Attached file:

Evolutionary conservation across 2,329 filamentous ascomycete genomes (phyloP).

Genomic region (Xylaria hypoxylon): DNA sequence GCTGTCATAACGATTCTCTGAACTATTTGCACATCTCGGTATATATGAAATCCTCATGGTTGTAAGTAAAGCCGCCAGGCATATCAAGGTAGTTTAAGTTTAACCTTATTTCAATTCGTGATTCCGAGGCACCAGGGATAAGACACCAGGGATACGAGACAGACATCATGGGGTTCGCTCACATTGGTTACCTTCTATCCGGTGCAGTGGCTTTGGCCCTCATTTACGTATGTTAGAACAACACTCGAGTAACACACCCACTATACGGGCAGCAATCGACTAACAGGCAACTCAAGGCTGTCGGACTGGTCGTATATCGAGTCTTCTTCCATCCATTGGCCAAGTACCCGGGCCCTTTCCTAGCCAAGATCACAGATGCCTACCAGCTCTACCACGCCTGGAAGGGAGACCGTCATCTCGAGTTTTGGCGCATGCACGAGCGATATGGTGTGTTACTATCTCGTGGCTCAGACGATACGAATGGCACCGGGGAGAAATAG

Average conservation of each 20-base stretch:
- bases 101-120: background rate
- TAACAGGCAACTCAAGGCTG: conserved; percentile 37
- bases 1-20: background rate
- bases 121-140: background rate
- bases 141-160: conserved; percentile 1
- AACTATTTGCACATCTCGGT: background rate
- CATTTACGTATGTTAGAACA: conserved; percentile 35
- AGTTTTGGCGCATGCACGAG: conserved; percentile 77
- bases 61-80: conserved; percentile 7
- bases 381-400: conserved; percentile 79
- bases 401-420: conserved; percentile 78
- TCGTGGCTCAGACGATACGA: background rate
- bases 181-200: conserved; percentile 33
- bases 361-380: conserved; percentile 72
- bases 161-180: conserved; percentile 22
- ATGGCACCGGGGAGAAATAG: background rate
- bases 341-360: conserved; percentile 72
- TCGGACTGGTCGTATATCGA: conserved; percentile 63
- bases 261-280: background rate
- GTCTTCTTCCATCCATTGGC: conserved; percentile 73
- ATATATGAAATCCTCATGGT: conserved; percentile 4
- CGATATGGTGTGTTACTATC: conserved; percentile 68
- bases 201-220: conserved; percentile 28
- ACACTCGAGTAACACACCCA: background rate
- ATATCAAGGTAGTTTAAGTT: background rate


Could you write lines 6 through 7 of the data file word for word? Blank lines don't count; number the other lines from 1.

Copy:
- bases 1-20: background rate
- bases 121-140: background rate